This week I would like to share with you a hardy, perennial vine that I learned about earlier last year and at some point (hopefully sooner rather than later) would like to add to my living collection of useful and beautiful plants. Although drab by most gardener’s standards, this vigorous and fast growing plant definitely deserves some space, especially if you are interested in unusual yet perfectly practical plants that, really, just haven’t quite caught on yet. Diversity is strength, and never is that more true than in your garden or on your plate. Your 6th Plant of the Week is Dioscorea polystchya.
Welcome to the 4th installment of Plant of the Week! The list of subjects for future editions is continuing to grow, faster than there are Mondays in a month and I sincerely hope that this trend continues. Just last Monday in fact (when I posted my last article on the stone pine, Pinus cembra) I happened to be walking through a part of the Wildwood Park neighborhood here in Winnipeg and stumbled upon a European barberry (Berberis vulgris) shrub adorned in hundreds if not thousands of bright red berries. It is this species and a few relatives from around the world that I’ll be showcasing for you today. (more…)
Since last week I introduced you to a relatively recent introduction to the North American gardening landscape (the goumi, Elaeagnus multiflora, which you can read all about right here) that can only be cultivated in the warmer parts of Canada (namely southern Ontario, Quebec and the Maritimes), so I thought that It would only be fair to the rest of the country to bring your attention his week to one of many nut producing pines, the stone pine (Pinus cembra) which can be successfully grown throughout most of Canada. (more…)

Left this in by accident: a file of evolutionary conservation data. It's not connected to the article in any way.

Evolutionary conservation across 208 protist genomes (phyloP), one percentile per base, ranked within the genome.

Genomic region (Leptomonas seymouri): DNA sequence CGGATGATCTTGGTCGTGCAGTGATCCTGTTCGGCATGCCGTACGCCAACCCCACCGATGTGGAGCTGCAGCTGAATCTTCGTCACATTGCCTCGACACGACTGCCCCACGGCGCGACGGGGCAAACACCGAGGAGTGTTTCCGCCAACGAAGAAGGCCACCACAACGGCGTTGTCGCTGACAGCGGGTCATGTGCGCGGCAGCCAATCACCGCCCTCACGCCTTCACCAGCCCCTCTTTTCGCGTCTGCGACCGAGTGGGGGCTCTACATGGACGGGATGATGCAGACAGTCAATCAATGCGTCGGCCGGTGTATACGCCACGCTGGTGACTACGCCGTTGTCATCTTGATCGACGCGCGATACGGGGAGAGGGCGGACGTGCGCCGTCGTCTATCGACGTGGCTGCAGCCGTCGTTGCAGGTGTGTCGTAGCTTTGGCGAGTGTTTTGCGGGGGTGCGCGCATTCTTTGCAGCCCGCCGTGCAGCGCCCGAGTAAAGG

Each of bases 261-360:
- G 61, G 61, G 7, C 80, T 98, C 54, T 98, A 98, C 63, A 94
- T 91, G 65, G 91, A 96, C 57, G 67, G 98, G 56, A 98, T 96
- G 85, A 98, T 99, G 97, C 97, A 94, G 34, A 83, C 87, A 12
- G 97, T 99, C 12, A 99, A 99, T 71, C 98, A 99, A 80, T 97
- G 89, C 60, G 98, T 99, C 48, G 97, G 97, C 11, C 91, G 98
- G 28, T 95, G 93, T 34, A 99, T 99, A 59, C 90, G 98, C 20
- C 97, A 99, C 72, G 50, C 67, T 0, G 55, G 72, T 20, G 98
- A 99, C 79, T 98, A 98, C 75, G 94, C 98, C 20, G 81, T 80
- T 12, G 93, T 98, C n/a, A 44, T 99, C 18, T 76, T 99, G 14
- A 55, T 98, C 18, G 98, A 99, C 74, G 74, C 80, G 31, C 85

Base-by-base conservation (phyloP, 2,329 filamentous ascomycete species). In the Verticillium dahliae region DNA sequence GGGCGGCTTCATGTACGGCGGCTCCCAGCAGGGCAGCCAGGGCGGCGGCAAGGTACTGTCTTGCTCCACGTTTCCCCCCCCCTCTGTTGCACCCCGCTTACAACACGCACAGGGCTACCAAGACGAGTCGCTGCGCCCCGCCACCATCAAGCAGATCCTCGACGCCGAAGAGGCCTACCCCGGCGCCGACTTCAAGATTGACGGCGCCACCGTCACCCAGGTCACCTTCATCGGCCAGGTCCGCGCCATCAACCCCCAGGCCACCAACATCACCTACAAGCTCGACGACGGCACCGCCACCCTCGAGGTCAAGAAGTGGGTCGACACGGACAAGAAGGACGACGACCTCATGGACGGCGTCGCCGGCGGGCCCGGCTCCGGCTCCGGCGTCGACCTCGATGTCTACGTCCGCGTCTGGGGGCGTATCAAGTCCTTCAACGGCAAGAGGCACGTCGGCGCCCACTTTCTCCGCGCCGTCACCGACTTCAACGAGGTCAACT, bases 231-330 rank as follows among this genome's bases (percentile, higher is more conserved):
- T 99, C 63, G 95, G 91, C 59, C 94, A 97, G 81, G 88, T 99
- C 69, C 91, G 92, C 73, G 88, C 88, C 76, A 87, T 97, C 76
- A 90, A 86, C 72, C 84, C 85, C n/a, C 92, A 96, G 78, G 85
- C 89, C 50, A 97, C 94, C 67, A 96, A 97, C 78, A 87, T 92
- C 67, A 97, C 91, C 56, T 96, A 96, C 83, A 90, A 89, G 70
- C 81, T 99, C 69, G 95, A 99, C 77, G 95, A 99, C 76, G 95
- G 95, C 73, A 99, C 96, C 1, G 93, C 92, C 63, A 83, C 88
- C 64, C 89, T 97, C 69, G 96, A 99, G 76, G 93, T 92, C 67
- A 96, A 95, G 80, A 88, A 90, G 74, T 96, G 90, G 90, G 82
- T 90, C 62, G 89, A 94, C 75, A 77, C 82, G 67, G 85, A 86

Happy Monday everyone! Just like I promised last week in the introductory post for this series, I am very pleased to begin creating ‘Plant of the Week’ posts where I will introduce you to some of my favorite, often less well-known edible, medicinal and otherwise all-around useful plants. Many of these species or genera that I come across I do unintentionally, often in the process of looking up other similar or related plants and they will tend to focus on species that can be found, if not imported and grown, in north-temperate regions, particularly southern Canada including my home of southern Ontario. (more…)
From time to time during my frequent research binges I will stumble upon a plant that really sticks out from all the others, at which point I then compulsively attempt to learn as much about it as I can. After safely and securely storing that information away, deep within the recesses of my mind palace, I’ll hopefully be able to recall it at a certain point in the future when it is perhaps more relevant for me to think about. Trust me, this happens way more often then you think it does. (more…)